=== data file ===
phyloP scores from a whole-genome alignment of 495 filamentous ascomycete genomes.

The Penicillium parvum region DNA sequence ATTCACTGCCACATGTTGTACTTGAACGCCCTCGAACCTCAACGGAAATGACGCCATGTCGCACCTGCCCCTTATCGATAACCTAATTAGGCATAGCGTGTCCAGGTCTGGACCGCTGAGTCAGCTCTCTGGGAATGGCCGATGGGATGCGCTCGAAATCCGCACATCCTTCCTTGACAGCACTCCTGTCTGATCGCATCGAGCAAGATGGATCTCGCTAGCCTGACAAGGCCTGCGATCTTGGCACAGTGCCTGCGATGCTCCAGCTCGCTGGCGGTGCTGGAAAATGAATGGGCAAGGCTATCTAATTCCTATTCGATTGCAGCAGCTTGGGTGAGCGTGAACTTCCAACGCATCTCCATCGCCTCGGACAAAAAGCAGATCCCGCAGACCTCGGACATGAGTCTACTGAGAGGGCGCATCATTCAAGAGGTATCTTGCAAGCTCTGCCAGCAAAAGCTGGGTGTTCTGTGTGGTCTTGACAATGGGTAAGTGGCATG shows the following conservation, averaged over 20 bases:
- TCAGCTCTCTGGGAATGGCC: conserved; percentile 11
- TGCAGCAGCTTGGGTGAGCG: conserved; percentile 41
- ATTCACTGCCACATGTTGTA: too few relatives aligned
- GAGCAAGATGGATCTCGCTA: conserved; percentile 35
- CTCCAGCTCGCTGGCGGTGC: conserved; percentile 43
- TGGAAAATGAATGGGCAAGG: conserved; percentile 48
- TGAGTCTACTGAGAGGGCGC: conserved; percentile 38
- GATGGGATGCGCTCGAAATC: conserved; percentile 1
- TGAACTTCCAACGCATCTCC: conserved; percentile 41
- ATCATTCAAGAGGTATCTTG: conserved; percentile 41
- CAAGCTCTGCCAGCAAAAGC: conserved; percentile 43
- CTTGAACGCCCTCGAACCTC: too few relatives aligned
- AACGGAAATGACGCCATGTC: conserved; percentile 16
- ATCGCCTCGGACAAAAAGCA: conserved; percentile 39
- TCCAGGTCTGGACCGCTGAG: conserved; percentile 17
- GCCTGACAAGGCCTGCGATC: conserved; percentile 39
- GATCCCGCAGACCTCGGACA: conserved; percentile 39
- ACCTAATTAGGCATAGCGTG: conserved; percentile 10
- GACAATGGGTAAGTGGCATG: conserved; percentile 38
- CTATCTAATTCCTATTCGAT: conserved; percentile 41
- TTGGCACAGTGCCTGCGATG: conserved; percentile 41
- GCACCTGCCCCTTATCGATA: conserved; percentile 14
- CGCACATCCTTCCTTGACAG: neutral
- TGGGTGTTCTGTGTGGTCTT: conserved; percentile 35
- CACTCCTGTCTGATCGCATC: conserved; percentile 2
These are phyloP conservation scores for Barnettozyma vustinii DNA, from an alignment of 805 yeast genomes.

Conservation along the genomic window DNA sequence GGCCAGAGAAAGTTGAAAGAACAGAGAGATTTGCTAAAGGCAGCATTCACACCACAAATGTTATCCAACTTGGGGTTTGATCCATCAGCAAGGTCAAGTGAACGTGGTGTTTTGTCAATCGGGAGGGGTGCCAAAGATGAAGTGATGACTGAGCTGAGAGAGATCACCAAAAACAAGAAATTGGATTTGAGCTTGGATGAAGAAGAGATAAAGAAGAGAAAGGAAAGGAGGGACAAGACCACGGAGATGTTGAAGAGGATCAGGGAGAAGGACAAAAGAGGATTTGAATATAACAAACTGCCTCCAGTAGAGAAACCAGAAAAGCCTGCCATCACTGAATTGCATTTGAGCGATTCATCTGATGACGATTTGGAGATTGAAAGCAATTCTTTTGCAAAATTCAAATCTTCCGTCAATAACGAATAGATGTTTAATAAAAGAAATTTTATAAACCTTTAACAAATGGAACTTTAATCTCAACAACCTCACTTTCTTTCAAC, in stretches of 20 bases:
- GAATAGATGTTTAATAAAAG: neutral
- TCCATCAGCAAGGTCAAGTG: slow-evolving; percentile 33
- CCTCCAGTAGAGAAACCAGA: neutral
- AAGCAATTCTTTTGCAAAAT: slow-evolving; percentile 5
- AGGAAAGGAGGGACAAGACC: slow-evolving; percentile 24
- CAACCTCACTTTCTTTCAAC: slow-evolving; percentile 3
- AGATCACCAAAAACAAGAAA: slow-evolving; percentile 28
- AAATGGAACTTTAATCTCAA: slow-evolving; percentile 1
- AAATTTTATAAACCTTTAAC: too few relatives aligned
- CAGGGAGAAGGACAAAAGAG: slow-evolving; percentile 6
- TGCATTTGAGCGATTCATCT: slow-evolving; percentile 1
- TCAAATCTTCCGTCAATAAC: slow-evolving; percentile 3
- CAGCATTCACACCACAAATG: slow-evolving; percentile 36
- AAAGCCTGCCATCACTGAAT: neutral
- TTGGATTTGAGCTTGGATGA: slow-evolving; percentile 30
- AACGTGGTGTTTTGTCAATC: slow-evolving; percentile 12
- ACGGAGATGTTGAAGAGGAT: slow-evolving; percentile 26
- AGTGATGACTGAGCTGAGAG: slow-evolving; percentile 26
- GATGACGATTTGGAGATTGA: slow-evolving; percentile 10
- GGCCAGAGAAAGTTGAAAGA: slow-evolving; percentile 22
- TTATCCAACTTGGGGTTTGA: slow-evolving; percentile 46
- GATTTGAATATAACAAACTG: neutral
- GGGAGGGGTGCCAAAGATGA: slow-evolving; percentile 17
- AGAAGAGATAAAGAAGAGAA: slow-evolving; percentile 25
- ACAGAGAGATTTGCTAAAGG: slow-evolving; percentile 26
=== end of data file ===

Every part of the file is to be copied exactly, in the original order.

phyloP scores from a whole-genome alignment of 495 filamentous ascomycete genomes.

The Penicillium parvum region DNA sequence ATTCACTGCCACATGTTGTACTTGAACGCCCTCGAACCTCAACGGAAATGACGCCATGTCGCACCTGCCCCTTATCGATAACCTAATTAGGCATAGCGTGTCCAGGTCTGGACCGCTGAGTCAGCTCTCTGGGAATGGCCGATGGGATGCGCTCGAAATCCGCACATCCTTCCTTGACAGCACTCCTGTCTGATCGCATCGAGCAAGATGGATCTCGCTAGCCTGACAAGGCCTGCGATCTTGGCACAGTGCCTGCGATGCTCCAGCTCGCTGGCGGTGCTGGAAAATGAATGGGCAAGGCTATCTAATTCCTATTCGATTGCAGCAGCTTGGGTGAGCGTGAACTTCCAACGCATCTCCATCGCCTCGGACAAAAAGCAGATCCCGCAGACCTCGGACATGAGTCTACTGAGAGGGCGCATCATTCAAGAGGTATCTTGCAAGCTCTGCCAGCAAAAGCTGGGTGTTCTGTGTGGTCTTGACAATGGGTAAGTGGCATG shows the following conservation, averaged over 20 bases:
- TCAGCTCTCTGGGAATGGCC: conserved; percentile 11
- TGCAGCAGCTTGGGTGAGCG: conserved; percentile 41
- ATTCACTGCCACATGTTGTA: too few relatives aligned
- GAGCAAGATGGATCTCGCTA: conserved; percentile 35
- CTCCAGCTCGCTGGCGGTGC: conserved; percentile 43
- TGGAAAATGAATGGGCAAGG: conserved; percentile 48
- TGAGTCTACTGAGAGGGCGC: conserved; percentile 38
- GATGGGATGCGCTCGAAATC: conserved; percentile 1
- TGAACTTCCAACGCATCTCC: conserved; percentile 41
- ATCATTCAAGAGGTATCTTG: conserved; percentile 41
- CAAGCTCTGCCAGCAAAAGC: conserved; percentile 43
- CTTGAACGCCCTCGAACCTC: too few relatives aligned
- AACGGAAATGACGCCATGTC: conserved; percentile 16
- ATCGCCTCGGACAAAAAGCA: conserved; percentile 39
- TCCAGGTCTGGACCGCTGAG: conserved; percentile 17
- GCCTGACAAGGCCTGCGATC: conserved; percentile 39
- GATCCCGCAGACCTCGGACA: conserved; percentile 39
- ACCTAATTAGGCATAGCGTG: conserved; percentile 10
- GACAATGGGTAAGTGGCATG: conserved; percentile 38
- CTATCTAATTCCTATTCGAT: conserved; percentile 41
- TTGGCACAGTGCCTGCGATG: conserved; percentile 41
- GCACCTGCCCCTTATCGATA: conserved; percentile 14
- CGCACATCCTTCCTTGACAG: neutral
- TGGGTGTTCTGTGTGGTCTT: conserved; percentile 35
- CACTCCTGTCTGATCGCATC: conserved; percentile 2
These are phyloP conservation scores for Barnettozyma vustinii DNA, from an alignment of 805 yeast genomes.

Conservation along the genomic window DNA sequence GGCCAGAGAAAGTTGAAAGAACAGAGAGATTTGCTAAAGGCAGCATTCACACCACAAATGTTATCCAACTTGGGGTTTGATCCATCAGCAAGGTCAAGTGAACGTGGTGTTTTGTCAATCGGGAGGGGTGCCAAAGATGAAGTGATGACTGAGCTGAGAGAGATCACCAAAAACAAGAAATTGGATTTGAGCTTGGATGAAGAAGAGATAAAGAAGAGAAAGGAAAGGAGGGACAAGACCACGGAGATGTTGAAGAGGATCAGGGAGAAGGACAAAAGAGGATTTGAATATAACAAACTGCCTCCAGTAGAGAAACCAGAAAAGCCTGCCATCACTGAATTGCATTTGAGCGATTCATCTGATGACGATTTGGAGATTGAAAGCAATTCTTTTGCAAAATTCAAATCTTCCGTCAATAACGAATAGATGTTTAATAAAAGAAATTTTATAAACCTTTAACAAATGGAACTTTAATCTCAACAACCTCACTTTCTTTCAAC, in stretches of 20 bases:
- GAATAGATGTTTAATAAAAG: neutral
- TCCATCAGCAAGGTCAAGTG: slow-evolving; percentile 33
- CCTCCAGTAGAGAAACCAGA: neutral
- AAGCAATTCTTTTGCAAAAT: slow-evolving; percentile 5
- AGGAAAGGAGGGACAAGACC: slow-evolving; percentile 24
- CAACCTCACTTTCTTTCAAC: slow-evolving; percentile 3
- AGATCACCAAAAACAAGAAA: slow-evolving; percentile 28
- AAATGGAACTTTAATCTCAA: slow-evolving; percentile 1
- AAATTTTATAAACCTTTAAC: too few relatives aligned
- CAGGGAGAAGGACAAAAGAG: slow-evolving; percentile 6
- TGCATTTGAGCGATTCATCT: slow-evolving; percentile 1
- TCAAATCTTCCGTCAATAAC: slow-evolving; percentile 3
- CAGCATTCACACCACAAATG: slow-evolving; percentile 36
- AAAGCCTGCCATCACTGAAT: neutral
- TTGGATTTGAGCTTGGATGA: slow-evolving; percentile 30
- AACGTGGTGTTTTGTCAATC: slow-evolving; percentile 12
- ACGGAGATGTTGAAGAGGAT: slow-evolving; percentile 26
- AGTGATGACTGAGCTGAGAG: slow-evolving; percentile 26
- GATGACGATTTGGAGATTGA: slow-evolving; percentile 10
- GGCCAGAGAAAGTTGAAAGA: slow-evolving; percentile 22
- TTATCCAACTTGGGGTTTGA: slow-evolving; percentile 46
- GATTTGAATATAACAAACTG: neutral
- GGGAGGGGTGCCAAAGATGA: slow-evolving; percentile 17
- AGAAGAGATAAAGAAGAGAA: slow-evolving; percentile 25
- ACAGAGAGATTTGCTAAAGG: slow-evolving; percentile 26